SageMaker now enables users to incorporate geospatial data from external sources into an AI project with a few clicks. According to AWS, developers can retrieve information from its Amazon Location Service map platform, open-source datasets and proprietary sources such as satellite constellations.
Because of its complexity, geospatial data often can’t be analyzed in its original form. AWS has equipped SageMaker with features that can automatically turn geospatial data into a form that lends itself better to processing. In conjunction, AWS is adding a collection of pre-trained AI models that can apply geospatial data to use cases such as urban planning and crop yield monitoring.
New AI testing features
After developers create a neural network with SageMaker, they can use a new capability called shadow testing to ensure it will work as expected. According to AWS, the capability is more effective than traditional methods of evaluating AI applications’ reliability.
Shadow testing uses a company’s existing AI software to evaluate the reliability of new neural networks. It creates a copy of the user requests sent to a company’s existing AI software. Then, the feature sends the copy to the new neural network that the company is testing and checks whether the neural network can process the copy reliably.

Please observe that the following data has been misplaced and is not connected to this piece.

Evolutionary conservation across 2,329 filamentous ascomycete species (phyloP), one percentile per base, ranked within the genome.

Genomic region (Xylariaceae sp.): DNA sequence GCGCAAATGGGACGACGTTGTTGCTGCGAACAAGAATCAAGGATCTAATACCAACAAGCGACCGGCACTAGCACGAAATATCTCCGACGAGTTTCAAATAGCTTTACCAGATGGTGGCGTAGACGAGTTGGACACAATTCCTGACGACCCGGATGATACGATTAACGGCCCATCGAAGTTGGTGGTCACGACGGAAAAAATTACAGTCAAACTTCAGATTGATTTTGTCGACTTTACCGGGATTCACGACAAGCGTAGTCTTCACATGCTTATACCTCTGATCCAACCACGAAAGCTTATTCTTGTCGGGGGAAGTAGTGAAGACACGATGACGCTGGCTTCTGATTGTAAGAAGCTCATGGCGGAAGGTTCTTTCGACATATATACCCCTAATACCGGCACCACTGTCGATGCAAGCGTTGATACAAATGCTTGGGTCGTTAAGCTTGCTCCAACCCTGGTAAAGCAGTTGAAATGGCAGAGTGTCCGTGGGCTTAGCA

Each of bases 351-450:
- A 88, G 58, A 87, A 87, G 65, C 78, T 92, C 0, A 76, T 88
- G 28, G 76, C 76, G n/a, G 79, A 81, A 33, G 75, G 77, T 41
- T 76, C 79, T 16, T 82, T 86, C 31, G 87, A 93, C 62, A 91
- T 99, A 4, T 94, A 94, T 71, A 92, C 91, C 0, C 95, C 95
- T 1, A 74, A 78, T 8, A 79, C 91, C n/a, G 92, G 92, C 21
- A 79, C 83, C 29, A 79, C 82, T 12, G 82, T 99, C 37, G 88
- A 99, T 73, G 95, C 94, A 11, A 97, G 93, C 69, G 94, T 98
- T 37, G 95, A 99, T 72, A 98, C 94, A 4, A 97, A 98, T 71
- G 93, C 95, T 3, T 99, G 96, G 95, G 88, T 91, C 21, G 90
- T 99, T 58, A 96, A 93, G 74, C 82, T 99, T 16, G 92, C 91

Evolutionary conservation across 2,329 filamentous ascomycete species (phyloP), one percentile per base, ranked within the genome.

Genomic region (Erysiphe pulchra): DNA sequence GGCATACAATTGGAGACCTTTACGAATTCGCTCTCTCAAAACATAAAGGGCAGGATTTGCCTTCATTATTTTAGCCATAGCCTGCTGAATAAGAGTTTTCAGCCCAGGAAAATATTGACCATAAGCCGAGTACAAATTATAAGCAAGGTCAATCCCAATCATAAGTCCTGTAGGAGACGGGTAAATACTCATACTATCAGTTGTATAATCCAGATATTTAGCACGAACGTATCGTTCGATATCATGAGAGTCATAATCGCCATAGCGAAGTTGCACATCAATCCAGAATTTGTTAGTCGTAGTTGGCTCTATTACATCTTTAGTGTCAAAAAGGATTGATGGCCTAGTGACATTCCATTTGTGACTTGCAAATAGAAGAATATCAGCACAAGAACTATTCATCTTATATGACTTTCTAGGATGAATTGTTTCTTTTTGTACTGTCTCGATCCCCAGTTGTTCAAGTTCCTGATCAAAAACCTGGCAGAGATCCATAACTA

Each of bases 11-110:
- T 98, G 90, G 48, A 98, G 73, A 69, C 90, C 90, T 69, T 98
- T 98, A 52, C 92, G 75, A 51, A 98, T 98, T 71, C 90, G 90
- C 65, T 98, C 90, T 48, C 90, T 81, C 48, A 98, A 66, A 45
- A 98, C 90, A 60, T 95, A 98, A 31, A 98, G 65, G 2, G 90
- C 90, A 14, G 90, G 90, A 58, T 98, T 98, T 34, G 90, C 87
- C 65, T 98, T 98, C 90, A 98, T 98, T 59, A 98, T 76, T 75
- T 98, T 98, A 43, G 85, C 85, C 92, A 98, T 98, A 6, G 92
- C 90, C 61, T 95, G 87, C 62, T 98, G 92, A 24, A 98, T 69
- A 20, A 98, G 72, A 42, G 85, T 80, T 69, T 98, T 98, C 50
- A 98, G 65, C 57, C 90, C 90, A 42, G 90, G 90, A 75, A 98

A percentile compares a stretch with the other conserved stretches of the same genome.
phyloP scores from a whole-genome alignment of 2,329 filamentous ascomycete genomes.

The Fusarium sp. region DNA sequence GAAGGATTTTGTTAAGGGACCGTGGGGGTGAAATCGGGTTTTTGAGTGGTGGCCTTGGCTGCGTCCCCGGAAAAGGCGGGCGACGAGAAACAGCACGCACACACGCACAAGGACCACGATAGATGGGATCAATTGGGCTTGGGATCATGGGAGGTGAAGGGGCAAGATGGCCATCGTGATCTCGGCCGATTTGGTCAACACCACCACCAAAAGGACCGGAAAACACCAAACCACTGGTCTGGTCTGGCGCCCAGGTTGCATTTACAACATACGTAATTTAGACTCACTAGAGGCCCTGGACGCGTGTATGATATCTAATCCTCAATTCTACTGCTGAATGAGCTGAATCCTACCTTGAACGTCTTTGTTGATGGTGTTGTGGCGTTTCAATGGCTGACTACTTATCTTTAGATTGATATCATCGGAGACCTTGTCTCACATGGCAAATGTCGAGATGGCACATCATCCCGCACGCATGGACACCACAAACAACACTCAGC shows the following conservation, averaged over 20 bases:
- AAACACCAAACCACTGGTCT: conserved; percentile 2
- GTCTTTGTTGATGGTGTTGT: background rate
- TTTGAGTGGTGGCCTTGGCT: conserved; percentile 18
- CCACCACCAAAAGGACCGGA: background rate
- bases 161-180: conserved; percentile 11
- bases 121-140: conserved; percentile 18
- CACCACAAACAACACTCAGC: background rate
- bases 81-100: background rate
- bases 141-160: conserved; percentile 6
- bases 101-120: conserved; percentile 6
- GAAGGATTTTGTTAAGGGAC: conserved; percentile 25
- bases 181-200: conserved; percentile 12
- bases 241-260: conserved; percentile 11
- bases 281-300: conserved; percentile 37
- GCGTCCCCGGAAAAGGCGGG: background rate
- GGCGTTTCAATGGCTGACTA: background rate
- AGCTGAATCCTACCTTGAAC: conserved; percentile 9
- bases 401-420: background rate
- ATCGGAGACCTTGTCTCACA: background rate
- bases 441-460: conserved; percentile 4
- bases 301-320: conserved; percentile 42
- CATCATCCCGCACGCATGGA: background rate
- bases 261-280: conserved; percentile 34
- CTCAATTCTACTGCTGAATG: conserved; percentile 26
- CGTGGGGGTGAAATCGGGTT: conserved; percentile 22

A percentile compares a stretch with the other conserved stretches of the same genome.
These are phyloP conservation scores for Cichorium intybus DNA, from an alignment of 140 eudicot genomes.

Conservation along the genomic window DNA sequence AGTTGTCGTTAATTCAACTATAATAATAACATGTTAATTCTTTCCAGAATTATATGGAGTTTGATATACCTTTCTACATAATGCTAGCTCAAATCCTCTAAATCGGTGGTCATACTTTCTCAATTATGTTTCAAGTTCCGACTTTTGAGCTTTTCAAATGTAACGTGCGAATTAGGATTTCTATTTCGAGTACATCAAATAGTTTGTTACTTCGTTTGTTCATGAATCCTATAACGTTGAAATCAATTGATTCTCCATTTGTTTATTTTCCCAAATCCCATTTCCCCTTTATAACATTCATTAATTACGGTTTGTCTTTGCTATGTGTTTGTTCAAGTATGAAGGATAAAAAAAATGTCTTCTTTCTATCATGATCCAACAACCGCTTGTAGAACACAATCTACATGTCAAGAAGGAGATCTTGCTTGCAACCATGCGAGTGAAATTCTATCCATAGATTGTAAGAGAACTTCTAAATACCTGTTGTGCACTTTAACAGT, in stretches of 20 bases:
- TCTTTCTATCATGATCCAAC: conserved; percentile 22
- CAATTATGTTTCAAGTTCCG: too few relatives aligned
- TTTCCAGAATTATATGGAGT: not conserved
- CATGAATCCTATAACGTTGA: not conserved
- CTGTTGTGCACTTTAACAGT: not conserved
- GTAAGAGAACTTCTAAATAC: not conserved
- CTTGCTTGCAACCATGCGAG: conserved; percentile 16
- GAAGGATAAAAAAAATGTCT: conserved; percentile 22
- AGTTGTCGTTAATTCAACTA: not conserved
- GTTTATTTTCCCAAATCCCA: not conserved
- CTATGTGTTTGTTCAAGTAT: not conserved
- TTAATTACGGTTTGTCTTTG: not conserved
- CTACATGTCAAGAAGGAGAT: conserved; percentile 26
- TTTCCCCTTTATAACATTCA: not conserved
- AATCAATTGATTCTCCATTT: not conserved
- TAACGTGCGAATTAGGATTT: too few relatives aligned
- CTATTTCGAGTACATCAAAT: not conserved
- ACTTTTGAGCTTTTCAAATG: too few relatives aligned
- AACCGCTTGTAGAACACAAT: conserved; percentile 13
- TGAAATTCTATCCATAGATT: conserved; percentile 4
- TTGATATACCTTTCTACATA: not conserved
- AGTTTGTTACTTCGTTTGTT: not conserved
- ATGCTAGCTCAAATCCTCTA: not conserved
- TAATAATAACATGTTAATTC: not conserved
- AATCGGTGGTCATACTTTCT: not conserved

According to AWS, SageMaker’s shadow testing feature automatically creates a monitoring dashboard for evaluating AI applications. The dashboard tracks metrics such as latency and error rates. Using the feature, developers can compare the performance of a new neural network with existing software before rolling it out to production.
Simplified AI governance
AWS debuted the new development features alongside a set of AI governance tools. According to the cloud giant, companies can use the tools to ensure that AI projects powered by SageMaker comply with cybersecurity rules and other internal requirements.
The first tool, Amazon SageMaker Role Manager, allows administrators to more easily regulate user access to a company’s SageMaker environment. Administrators can configure who can access what SageMaker features and how through a centralized console.
Another newly added AI governance tool, Amazon SageMaker Model Cards, will help software teams manage the data produced as part of machine learning projects. That data includes items such as AI training datasets and the results of neural network reliability tests. According to AWS, SageMaker Model Cards enable engineers to store such information in a centralized location for easy access.
Rounding out the lineup of AI governance features that AWS introduced for SageMaker today is the Amazon SageMaker Model Dashboard. It provides a console for monitoring the reliability of AI models after they’re deployed in production. The tool can help administrators detect and more quickly fix errors such as a sudden decline in the accuracy of an AI application’s processing results.